Doing any of this is hard work.  I have been married almost thirty five years and I have faced each of these differences.  I have felt stuck. I have felt angry.  I have also felt deeply ashamed and felt like I have stuffed up as a Christian and as a wife.

If couples can connect together, submitting seems to lose its negative overtone, as each is striving to love, care, nurture and understand each other. It is not just about doing it your husband’s way.  One very useful tool here is the ability to listen.

Learning how to listen to each other and understand each other’s perspective is very important.  Heed the wisdom from the book of Proverbs about listening “To answer before listening: that is folly and shame” Proverbs 18:13.  The ability to listen will help you feel known in your marriage, to be “naked and unashamed” before each other and provide a safe place where this difference doesn’t pull you apart, but draws you more deeply together.  Being a wife who submits means being a woman who asks the Lord to clothe her with love, gentleness, kindness, patience and humility.  This is a prayer He answers!

I come now to the fourth difference.  Do you feel like your difference is not valued by your husband? In fact, you might say to me that he never values your opinion and is not terribly interested in it.  If this is the pattern in your relationship, and one where he uses “submit” to get you to comply, this is not the way that God has intended marriages to work. Can I encourage you to seek help. If you have asked this question, because this is your experience, I can’t give an answer other than to get professional help with your relationship, as it might be a warning sign that you are in an emotionally abusive marriage and that has nothing to do with “submit”. This is not a pattern or marriage that our great God intended.  If a husband imposes his will without listening or engaging with his wife, this is a form of abuse.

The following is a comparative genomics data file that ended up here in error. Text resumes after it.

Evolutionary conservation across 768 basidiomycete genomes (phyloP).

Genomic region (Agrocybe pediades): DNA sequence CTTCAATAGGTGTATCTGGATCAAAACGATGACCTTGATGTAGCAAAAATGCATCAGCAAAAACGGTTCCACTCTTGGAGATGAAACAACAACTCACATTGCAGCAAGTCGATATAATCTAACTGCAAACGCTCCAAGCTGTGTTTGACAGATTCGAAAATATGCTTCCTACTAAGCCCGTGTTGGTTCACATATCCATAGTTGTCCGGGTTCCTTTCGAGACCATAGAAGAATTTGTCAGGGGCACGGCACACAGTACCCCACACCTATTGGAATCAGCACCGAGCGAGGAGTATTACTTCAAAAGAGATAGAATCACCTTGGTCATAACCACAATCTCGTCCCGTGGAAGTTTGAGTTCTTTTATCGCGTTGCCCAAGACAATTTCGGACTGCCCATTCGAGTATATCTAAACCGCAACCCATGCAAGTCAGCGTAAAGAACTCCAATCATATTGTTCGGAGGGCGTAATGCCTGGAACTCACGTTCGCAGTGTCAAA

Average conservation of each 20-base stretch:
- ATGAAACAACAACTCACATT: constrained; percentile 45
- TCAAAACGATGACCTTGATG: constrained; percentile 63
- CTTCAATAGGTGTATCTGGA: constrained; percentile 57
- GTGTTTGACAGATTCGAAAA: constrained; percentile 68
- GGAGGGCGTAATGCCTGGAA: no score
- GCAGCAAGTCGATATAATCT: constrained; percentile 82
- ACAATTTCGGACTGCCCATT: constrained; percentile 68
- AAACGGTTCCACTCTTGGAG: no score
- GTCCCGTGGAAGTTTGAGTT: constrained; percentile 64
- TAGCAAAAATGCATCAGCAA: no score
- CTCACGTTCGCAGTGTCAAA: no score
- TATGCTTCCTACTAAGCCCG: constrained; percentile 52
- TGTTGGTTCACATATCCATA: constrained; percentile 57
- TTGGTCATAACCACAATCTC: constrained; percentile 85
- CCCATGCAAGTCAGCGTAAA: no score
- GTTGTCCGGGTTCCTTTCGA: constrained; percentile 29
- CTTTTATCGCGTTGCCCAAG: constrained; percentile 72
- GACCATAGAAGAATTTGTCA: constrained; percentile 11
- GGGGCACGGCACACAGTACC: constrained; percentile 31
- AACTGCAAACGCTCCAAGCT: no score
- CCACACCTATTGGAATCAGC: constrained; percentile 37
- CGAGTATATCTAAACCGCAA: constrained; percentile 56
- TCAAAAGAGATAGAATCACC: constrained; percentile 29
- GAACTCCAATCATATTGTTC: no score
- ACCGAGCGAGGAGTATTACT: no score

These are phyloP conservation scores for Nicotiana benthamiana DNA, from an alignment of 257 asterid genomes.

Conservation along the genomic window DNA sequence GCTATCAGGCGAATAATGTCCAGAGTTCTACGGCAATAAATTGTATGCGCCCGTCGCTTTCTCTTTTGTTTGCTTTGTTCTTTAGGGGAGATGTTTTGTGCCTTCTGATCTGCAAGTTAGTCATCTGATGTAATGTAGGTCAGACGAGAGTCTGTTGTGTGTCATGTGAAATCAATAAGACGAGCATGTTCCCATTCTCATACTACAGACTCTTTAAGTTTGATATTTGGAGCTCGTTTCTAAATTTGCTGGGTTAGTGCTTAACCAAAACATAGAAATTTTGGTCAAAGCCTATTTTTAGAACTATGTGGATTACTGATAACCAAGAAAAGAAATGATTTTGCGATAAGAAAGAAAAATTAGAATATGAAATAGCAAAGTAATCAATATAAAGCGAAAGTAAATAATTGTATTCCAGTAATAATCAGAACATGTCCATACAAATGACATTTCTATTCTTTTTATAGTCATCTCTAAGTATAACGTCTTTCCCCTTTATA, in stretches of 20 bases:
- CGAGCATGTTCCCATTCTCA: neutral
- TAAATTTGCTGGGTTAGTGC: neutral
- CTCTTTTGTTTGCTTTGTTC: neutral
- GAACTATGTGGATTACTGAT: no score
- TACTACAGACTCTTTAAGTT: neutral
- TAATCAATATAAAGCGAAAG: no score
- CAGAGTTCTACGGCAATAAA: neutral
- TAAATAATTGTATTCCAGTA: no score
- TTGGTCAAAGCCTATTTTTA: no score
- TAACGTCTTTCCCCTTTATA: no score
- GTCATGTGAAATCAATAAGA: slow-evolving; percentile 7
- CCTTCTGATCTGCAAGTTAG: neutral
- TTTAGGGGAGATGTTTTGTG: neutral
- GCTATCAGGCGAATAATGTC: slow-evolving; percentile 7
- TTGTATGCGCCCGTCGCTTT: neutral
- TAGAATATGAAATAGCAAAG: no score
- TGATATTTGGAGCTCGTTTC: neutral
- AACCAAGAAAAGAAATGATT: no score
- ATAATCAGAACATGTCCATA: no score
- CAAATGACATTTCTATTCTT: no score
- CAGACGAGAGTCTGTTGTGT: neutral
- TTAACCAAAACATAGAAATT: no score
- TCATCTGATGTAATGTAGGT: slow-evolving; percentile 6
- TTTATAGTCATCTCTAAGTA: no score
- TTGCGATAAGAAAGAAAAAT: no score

Something niggling on your mind? Needing some biblical guidance? Head over to the Ask Sarah page to send us your question. Please note that while your name is required for submitting your question, it will be published anonymously.